viPrintf

NI-VISA 15.0 Help

Edition Date: June 2015

Part Number: 370131S-01

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Purpose

Converts, formats, and sends the parameters (designated by...) to the device as specified by the format string.

C Syntax

ViStatus viPrintf(ViSession vi, ViString writeFmt, ...)

Visual Basic Syntax

N/A

Resource Classes

GPIB INSTR, GPIB INTFC, Serial INSTR, TCPIP INSTR, TCPIP SOCKET, USB INSTR, USB RAW, VXI INSTR, VXI SERVANT

Parameters

Name Direction Description

vi

IN

Unique logical identifier to a session.

writeFmt

IN

String describing the format for arguments.

...

IN

Parameters to which the format string is applied.

Return Values

Completion Codes Description

VI_SUCCESS

Parameters were successfully formatted.

Error Codes Description

VI_ERROR_INV_OBJECT

The given session reference is invalid.

VI_ERROR_RSRC_LOCKED

Specified operation could not be performed because the resource identified by vi has been locked for this kind of access.

VI_ERROR_IO

Could not perform write operation because of I/O error.

VI_ERROR_TMO

Timeout expired before write operation completed.

VI_ERROR_INV_FMT

A format specifier in the writeFmt string is invalid.

VI_ERROR_NSUP_FMT

A format specifier in the writeFmt string is not supported.

VI_ERROR_ALLOC

The system could not allocate a formatted I/O buffer because of insufficient resources.

Description

The viPrintf() operation sends data to a device as specified by the format string. Before sending the data, the operation formats the arguments in the parameter list as specified in the writeFmt string. The viWrite() operation performs the actual low-level I/O to the device. As a result, you should not use the viWrite() and viPrintf() operations in the same session.

The writeFmt string can include regular character sequences, special formatting characters, and special format specifiers. The regular characters (including white spaces) are written to the device unchanged. The special characters consist of '\' (backslash) followed by a character. The format specifier sequence consists of '%' (percent) followed by an optional modifier (flag), followed by a format code.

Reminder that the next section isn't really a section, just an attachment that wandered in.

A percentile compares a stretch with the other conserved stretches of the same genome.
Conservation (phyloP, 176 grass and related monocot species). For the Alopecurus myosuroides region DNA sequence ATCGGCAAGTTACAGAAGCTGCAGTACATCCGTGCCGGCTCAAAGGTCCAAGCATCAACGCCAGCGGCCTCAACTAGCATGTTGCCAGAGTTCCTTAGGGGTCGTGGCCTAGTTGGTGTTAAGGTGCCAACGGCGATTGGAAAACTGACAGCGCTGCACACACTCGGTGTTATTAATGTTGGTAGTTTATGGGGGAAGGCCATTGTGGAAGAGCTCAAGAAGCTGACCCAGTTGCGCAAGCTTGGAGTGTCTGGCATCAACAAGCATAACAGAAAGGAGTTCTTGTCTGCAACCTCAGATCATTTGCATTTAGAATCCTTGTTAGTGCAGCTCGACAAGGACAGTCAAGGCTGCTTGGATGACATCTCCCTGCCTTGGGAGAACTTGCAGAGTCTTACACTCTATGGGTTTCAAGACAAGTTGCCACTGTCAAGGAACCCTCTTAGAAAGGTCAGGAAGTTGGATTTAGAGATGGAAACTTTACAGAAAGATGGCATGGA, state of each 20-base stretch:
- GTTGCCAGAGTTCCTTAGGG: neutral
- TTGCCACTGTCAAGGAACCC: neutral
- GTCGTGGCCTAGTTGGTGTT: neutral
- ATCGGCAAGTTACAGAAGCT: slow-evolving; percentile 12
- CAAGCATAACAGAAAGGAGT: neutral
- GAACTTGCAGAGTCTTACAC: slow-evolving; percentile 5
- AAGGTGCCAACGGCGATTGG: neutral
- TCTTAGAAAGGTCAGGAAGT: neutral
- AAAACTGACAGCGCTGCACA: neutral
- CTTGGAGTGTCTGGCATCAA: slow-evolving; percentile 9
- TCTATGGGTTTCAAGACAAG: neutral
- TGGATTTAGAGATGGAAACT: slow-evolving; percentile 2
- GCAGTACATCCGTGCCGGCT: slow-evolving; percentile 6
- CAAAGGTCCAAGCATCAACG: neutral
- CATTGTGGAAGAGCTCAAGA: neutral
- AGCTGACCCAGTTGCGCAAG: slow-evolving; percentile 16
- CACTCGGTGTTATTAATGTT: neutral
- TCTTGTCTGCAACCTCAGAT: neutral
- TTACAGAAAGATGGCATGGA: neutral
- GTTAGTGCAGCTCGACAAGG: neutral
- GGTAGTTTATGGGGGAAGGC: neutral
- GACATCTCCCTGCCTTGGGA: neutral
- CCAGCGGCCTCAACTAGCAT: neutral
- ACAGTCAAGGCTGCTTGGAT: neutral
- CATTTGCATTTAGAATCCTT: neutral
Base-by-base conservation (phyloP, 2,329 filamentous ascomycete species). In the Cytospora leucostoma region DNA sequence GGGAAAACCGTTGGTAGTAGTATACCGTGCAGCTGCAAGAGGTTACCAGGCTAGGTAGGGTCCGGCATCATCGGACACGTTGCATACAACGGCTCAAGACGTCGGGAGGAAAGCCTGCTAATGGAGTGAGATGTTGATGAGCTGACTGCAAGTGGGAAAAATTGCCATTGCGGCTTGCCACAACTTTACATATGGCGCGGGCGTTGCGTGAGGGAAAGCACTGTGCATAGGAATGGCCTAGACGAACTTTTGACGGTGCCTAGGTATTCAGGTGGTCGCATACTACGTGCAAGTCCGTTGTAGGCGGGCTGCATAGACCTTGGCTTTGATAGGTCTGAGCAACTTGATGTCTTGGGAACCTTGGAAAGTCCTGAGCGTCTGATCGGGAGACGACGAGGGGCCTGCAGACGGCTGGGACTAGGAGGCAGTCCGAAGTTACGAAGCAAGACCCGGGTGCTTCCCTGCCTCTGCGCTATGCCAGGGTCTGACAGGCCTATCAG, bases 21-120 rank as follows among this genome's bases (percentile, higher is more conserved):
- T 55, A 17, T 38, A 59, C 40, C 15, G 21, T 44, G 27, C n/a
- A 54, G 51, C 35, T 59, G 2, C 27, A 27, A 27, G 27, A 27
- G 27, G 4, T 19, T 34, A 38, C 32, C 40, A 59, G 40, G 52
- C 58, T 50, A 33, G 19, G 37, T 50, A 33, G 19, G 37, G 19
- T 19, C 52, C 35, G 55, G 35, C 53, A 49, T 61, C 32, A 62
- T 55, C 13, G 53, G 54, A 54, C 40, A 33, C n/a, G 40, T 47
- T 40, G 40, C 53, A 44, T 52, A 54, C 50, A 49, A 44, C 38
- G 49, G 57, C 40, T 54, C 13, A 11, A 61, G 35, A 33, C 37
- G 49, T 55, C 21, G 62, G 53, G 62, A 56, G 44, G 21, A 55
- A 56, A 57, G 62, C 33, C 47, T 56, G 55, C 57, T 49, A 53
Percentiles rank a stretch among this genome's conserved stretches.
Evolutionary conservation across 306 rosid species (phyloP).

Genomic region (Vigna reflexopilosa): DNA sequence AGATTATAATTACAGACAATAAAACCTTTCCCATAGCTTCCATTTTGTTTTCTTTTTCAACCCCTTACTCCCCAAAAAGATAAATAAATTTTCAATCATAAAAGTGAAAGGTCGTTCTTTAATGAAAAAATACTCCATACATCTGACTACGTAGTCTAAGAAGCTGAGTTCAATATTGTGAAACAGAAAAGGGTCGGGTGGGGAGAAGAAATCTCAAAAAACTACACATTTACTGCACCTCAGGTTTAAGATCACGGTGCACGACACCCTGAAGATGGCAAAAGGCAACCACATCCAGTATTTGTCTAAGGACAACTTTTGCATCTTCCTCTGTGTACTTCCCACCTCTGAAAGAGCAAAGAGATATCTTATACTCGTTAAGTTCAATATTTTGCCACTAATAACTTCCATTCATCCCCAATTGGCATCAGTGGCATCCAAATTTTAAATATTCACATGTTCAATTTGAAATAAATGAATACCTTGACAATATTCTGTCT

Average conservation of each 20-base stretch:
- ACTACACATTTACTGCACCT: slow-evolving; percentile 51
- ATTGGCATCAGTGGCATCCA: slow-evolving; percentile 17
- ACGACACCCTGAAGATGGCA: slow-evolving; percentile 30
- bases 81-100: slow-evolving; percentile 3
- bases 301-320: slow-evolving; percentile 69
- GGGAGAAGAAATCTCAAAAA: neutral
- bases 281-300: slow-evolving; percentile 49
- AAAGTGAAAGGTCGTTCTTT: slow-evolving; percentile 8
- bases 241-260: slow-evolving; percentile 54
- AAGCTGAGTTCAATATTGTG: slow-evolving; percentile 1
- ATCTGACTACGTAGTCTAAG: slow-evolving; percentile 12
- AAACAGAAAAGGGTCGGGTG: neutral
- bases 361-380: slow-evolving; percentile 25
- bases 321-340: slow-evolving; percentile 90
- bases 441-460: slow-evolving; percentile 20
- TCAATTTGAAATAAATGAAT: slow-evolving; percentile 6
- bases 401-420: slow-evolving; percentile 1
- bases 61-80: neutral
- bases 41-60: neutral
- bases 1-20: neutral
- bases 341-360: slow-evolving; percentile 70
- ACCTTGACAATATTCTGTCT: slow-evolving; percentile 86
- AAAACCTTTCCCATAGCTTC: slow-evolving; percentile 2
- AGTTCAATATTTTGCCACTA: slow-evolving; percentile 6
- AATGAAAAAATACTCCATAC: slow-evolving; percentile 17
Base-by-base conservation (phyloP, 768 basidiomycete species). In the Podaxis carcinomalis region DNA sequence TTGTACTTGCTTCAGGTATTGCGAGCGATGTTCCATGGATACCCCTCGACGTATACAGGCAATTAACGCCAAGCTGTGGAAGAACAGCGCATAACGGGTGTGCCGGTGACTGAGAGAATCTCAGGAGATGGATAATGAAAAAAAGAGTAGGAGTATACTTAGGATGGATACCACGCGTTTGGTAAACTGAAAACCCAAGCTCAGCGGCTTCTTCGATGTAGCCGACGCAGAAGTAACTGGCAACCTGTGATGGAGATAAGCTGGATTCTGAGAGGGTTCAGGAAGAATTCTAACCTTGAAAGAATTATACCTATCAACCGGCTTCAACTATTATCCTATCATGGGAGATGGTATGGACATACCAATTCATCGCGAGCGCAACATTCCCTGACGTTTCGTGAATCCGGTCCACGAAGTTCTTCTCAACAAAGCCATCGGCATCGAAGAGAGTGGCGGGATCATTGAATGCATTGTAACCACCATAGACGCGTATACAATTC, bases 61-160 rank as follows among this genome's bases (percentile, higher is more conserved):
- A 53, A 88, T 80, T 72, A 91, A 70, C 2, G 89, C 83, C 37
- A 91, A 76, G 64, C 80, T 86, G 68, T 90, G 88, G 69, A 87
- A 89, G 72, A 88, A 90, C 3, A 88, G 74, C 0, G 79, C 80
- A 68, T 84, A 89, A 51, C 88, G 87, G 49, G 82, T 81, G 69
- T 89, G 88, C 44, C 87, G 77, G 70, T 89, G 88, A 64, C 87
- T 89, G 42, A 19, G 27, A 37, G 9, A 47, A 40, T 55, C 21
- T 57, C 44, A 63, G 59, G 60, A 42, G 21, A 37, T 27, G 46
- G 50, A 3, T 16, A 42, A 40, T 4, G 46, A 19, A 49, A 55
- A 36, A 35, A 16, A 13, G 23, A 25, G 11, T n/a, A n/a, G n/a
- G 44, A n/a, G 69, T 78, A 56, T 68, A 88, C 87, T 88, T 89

Special Formatting Characters

Special formatting character sequences send special characters. The following table lists the special characters and describes what they send to the device.

Formatting Character Character Sent to Device

\n

Sends the ASCII LF character. The END identifier will also be automatically sent.

\r

Sends an ASCII CR character.

\t

Sends an ASCII TAB character.

\###

Sends the ASCII character specified by the octal value.

\x##

Sends the ASCII character specified by the hexadecimal value.

\"

Sends the ASCII double-quote (") character.

\\

Sends a backslash (\) character.

Format Specifiers

The format specifiers convert the next parameter in the sequence according to the modifier and format code, after which the formatted data is written to the specified device. The format specifier takes the following syntax:

%[modifiers]format code

where format code specifies which data type the argument is represented in. Modifiers are optional codes that describe the target data.

In the following tables, a 'd' format code refers to all conversion codes of type integer ('d', 'i', 'o', 'u', 'x', 'X'), unless specified as %d only. Similarly, an 'f' format code refers to all conversion codes of type float ('f', 'e', 'E', 'g', 'G'), unless specified as %f only.

Every conversion command starts with the % character and ends with a conversion character (format code). Between the % character and the format code, the following modifiers can appear in the sequence.

ANSI C Standard Modifiers

Modifier

Supported with Format Code Description

An integer specifying field width.

d, f, s format codes

This specifies the minimum field width of the converted argument. If an argument is shorter than the field width, it will be padded on the left (or the right if the - flag is present).

Special case:

For the @H, @Q, and @B flags, the field width includes the #H, #Q, and #B strings, respectively.

An asterisk (*) may be present in lieu of a field width modifier, in which case an extra arg is used. This arg must be an integer representing the field width.

An integer specifying precision.

d, f, s format codes

The precision string consists of a string of decimal digits. A decimal point (.) must prefix the precision string. The precision string specifies the following:

  1. The minimum number of digits to appear for the @1, @H, @Q, and @B flags and the i, o, u, x, and X format codes.
  2. The maximum number of digits after the decimal point in case of f format codes.
  3. The maximum numbers of characters for the string (s) specifier.
  4. Maximum significant digits for g format code.

An asterisk (*) may be present in lieu of a precision modifier, in which case an extra arg is used. This arg must be an integer representing the precision of a numeric field.

An argument length modifier.

h, l, ll, L, z, and Z are legal values. (z and Z are not ANSI C standard modifiers.)


h (d, b, B format codes)

l (d, f, b, B format codes)